A man who sold CD cleaner used as a party drug over the Internet has been ordered to work for the community.
James McNee has been sentenced to 250 hours community work for selling One4b after a case brought by health officials.
One4b has been linked to at least one death.
The Ministry of Health charged McNee under the Food Act, in a test case to clamp down on the distribution of chemicals for recreational use.
The 29-year-old pleaded guilty to the charges last month.
He was originally to be tried in the Timaru District Court on 16 charges, but 14 of those were dropped.
McNee was not commenting on Wednesday but he acknowledged last year that taking One4b can be risky.
Those dangers include seizures, loss of consciousness and even death.
Police and the Ministry of Health raided McNee's Timaru house twice, seizing computers, business records and cartons of One4b.
At the time, the chemical also known as puritech or audio clear was sold over the internet as a CD cleaner, but was advertised alongside other products that were marketed as "legal highs".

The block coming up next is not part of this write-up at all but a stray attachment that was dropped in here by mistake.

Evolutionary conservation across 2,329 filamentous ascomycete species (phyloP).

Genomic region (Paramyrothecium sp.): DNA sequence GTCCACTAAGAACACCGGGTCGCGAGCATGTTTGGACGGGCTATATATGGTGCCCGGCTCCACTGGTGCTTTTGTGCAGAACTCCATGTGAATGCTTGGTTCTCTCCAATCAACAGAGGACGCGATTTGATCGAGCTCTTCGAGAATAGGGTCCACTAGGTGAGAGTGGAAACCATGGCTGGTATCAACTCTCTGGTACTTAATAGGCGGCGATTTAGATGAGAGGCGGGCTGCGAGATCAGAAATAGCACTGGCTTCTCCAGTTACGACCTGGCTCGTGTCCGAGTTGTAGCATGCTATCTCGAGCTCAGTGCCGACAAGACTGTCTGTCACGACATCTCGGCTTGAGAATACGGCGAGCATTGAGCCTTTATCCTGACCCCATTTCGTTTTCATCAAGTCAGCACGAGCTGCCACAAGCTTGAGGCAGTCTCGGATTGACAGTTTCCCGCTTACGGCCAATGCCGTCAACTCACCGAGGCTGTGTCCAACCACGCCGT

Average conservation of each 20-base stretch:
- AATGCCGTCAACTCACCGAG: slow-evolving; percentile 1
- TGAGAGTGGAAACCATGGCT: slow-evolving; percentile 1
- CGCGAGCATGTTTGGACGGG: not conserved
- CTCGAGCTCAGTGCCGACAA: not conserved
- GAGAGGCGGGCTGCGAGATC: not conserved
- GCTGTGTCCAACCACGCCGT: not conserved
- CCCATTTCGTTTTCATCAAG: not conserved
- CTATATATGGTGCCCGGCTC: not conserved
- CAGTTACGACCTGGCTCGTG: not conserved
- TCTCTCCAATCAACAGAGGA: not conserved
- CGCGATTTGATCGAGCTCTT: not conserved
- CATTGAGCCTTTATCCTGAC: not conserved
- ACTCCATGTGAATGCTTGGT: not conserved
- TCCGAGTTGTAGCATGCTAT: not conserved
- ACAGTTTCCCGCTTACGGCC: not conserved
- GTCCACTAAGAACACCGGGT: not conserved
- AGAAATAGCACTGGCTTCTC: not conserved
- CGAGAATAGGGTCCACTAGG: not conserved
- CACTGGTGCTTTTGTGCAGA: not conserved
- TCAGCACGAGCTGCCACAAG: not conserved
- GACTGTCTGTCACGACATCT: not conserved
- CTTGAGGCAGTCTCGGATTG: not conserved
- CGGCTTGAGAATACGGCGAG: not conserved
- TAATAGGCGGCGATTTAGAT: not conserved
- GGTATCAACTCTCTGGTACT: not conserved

The Ministry of Health saying McNee's sentence serves as a warning.
"This case has set a precedent for the ministry as it deals with emerging trends in sale of substances that may impact on public health... faced with this situation again (we would) respond in a similar manner," the ministry said in a statement.
In sentencing McNee the judge said it would serve as a valuable lesson to anyone pushing the limits of the law.
At the time McNee was charged, One4b was not illegal, so the Ministry of Health laid the charges under the Food Act. Since then the law has been tightened.
One4b and other fantasy drugs are now class B controlled drugs, making it illegal to supply or possess them.
When ONE News checked McNee's website on Wednesday, there was no sign that he was still using it to sell the product.